Permanent Mission of the Russian Federation to the United Nations

Permanent Mission of the Russian Federation to the United Nations

Statement by Mr.Petr Illiichev, First Deputy Permanent Representative of the Russian Federation to the United Nations, at the Security Council on United Nations peacekeeping operations (Strategic force generation)

We appreciate your organization of today’s meeting, Mr. President.

The briefings by Mr. Jean-Pierre Lacroix, Under-Secretary-General for Peacekeeping Operations, and by the representatives of Bangladesh and Canada on behalf of the troop-contributing countries (TCCs), were helpful.

We believe firmly that it is essential for United Nations peacekeeping activities to adapt to current realities so that the Blue Helmets can effectively implement their mandates and stand up to new challenges. That applies equally to the training and functioning of units involved in United Nations peacekeeping operations. What is important in that regard is not only the professional preparation and competence of personnel but also missions’ ability to deploy in a timely fashion and their mobility on the ground within the framework of their mandate from the Security Council.

In that context, it is crucially important to ensure that peacekeepers have all the resources they need as soon as possible so that they can provide security and accomplish their mandated tasks. In that regard, both the Secretariat’s Department of Field Support and to the troop-contributing countries have an equally responsible part to play. We cannot emphasize the importance of the TCCs’ contribution enough. It is impossible to carry out the Security Council’s mandated tasks without them.

We firmly believe in the importance of close cooperation and coordination of efforts between the Security Council, the host Government, the troopcontributing countries and the Secretariat, not to mention of direct, good-faith contact between United Nations field missions and their host countries. It is that kind of interaction, based above all on transparency and accountability and thereby on trust, that helps to improve effectiveness in dealing with urgent problems. Obtaining host countries’ consent and support would help missions in their operational activities as well as their political ones, an essential component of their ability to effectively fulfil their mandates.

It is also important to take into account the views and concerns of troop-contributing countries in developing and extending mission mandates. In that regard, we appreciate the various existing tripartite cooperation mechanisms, including regular meetings and the Working Group on Peacekeeping Operations. We believe that there is potential there for increasing their effectiveness.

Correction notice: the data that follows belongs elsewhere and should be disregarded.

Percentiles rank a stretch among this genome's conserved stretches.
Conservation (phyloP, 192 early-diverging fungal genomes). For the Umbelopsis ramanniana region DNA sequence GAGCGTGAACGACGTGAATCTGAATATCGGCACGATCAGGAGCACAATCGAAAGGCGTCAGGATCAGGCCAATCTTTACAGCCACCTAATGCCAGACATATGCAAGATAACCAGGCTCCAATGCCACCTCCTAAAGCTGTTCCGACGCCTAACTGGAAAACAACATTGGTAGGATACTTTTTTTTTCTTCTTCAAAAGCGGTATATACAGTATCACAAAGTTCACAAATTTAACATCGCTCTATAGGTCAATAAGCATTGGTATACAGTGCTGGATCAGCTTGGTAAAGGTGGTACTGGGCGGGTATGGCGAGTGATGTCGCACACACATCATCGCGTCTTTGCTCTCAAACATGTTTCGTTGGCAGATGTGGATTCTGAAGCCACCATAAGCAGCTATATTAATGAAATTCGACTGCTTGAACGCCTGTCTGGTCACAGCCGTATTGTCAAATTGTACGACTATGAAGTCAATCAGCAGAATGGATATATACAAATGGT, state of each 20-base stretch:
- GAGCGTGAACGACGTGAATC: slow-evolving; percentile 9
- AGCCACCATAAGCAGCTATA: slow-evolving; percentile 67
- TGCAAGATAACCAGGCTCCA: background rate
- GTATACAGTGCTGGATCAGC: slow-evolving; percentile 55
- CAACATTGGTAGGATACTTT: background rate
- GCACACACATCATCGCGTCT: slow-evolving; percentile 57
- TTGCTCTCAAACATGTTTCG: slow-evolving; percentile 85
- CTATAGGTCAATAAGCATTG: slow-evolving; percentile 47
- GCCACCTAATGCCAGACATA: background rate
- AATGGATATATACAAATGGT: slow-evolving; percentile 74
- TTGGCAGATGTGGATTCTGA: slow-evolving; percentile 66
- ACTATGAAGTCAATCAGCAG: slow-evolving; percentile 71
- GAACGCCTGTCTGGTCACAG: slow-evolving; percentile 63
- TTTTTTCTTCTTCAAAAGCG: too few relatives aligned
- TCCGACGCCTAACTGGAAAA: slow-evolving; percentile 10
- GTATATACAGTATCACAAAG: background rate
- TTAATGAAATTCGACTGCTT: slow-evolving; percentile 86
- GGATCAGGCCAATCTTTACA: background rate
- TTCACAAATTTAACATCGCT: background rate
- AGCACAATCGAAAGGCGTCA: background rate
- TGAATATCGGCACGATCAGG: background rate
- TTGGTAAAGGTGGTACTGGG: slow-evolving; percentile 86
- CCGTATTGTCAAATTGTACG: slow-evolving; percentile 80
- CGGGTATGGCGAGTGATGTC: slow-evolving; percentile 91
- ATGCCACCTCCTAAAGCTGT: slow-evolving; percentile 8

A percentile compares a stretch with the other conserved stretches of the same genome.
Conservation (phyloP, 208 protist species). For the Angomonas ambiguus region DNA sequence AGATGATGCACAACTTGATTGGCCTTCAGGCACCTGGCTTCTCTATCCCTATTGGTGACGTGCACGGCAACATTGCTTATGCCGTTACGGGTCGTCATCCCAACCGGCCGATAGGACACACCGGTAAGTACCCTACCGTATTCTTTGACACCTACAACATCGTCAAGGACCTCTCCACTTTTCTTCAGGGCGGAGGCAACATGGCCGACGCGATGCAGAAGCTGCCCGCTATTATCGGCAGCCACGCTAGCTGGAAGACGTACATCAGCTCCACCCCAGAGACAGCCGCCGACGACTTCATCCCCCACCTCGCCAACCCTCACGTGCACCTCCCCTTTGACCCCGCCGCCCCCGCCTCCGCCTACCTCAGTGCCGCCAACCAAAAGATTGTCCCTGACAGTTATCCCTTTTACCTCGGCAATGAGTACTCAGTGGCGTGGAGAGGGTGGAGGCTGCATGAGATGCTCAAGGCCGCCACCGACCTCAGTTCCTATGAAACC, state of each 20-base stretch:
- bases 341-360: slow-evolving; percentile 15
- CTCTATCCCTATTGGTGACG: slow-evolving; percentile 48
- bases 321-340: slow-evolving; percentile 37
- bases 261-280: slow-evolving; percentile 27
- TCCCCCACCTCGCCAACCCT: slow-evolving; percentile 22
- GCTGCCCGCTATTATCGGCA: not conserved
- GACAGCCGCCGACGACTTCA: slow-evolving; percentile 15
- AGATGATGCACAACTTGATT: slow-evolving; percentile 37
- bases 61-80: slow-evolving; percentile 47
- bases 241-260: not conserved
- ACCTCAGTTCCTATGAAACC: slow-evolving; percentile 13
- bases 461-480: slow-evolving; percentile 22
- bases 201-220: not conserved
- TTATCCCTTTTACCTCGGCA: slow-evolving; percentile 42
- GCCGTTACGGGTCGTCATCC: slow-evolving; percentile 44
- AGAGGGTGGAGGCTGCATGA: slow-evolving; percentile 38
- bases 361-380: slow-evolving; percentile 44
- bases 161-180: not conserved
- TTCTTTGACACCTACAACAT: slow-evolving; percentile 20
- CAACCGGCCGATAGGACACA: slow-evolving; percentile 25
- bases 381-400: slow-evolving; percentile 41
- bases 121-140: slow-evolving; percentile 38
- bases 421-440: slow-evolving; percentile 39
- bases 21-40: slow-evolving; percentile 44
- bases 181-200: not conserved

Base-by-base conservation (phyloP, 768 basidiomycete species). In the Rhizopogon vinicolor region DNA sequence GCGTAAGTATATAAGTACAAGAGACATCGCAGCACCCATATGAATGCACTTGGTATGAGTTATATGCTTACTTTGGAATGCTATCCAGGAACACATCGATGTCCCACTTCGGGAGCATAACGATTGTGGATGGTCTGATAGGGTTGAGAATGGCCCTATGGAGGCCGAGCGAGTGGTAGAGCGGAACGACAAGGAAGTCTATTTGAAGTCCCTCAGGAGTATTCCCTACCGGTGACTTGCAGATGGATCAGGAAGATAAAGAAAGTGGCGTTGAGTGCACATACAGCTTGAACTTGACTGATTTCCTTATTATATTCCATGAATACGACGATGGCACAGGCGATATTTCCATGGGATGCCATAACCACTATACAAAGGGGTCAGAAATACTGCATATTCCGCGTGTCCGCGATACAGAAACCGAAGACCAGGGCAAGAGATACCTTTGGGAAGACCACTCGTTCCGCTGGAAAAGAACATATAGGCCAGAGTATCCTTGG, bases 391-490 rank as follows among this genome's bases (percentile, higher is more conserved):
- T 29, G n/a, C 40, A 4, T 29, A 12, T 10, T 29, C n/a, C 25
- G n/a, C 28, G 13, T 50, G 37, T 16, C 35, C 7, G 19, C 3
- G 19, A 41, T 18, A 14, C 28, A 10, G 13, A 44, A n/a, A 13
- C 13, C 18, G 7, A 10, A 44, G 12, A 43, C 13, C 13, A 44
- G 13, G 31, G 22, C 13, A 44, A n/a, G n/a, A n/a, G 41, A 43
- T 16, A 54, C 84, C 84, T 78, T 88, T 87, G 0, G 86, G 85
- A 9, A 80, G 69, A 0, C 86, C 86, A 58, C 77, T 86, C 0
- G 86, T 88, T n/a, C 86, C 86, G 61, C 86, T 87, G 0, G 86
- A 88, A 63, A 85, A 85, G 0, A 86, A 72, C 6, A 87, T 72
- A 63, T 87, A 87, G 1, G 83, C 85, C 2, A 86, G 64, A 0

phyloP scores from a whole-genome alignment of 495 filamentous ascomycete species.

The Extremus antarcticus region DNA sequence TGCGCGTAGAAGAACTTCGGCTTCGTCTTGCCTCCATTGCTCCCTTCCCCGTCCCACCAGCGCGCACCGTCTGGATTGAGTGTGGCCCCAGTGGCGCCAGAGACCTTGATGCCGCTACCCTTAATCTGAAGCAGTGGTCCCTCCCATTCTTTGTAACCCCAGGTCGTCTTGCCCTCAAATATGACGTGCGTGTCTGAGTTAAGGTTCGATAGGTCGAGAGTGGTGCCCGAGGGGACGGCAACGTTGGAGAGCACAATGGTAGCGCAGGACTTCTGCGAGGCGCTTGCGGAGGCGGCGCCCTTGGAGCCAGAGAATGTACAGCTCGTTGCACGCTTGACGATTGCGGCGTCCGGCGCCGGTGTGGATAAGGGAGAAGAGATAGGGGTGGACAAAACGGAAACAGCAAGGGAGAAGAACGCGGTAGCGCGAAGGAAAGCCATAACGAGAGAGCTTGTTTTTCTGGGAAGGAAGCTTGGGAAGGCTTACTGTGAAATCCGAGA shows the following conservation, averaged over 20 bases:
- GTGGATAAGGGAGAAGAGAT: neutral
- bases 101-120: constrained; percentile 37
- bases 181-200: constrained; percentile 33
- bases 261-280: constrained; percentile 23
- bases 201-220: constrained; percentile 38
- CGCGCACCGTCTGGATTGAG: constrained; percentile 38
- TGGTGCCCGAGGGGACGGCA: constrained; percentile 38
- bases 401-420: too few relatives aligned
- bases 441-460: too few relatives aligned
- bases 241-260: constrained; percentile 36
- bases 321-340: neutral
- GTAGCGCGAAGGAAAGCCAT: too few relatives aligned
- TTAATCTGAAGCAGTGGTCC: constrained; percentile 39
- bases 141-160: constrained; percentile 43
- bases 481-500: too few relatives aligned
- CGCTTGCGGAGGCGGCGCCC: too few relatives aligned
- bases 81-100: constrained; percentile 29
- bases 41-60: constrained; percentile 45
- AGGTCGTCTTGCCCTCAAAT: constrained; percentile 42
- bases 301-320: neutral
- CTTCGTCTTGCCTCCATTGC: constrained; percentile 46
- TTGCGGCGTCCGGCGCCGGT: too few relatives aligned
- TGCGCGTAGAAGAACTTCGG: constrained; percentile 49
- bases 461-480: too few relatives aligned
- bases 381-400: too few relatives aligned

The most important platform for discussion and decision-making on the full range of peacekeeping issues is the General Assembly’s Special Committee on Peacekeeping Operations. When the Secretariat makes administrative decisions it should make sure that the Special Committee’s conclusions are strictly observed. Any arbitrary interpretation, such as occurred with the issue of the collection and analysis of information, is completely unacceptable.

The same applies to the issue of zero tolerance for sexual exploitation and abuse. Any reports of such dreadful crimes should be thoroughly investigated and their perpetrators punished. However, we are also convinced that it is counterproductive to apply collective punishment to entire contingents for egregious, yet individual, violations.

Russian peacekeepers — both men and women — currently take part in 10 United Nations peacekeeping operations. We also actively provide aviation services to the United Nations. Both our own peacekeepers and foreign peacekeepers — individual and formed police units — undergo training in Russian training institutions. Furthermore, we assist in equipping foreign contingents.

We have the relevant experience and have developed a system of training that ensures both general and specialized training, which is provided directly before peacekeepers are deployed to their relevant missions. Linguistic training is also adapted to the needs of peacekeepers. We are working on developing additional training centres for peacekeepers. We are looking into the possibility of swiftly deploying any peacekeepers requested by the United Nations. We are ready to continue to provide support in strengthening United Nations peacekeeping capacity.

In conclusion, we would like to stress that, regardless of how United Nations peacekeeping evolves, what should remain unchanged is our confidence in peacekeeping, which depends upon clear adherence to the Charter of the United Nations and the basic principles of peacekeeping — the consent of the host State, impartiality and the non-use of force, with the exception of self-defence and the protection of the mandate.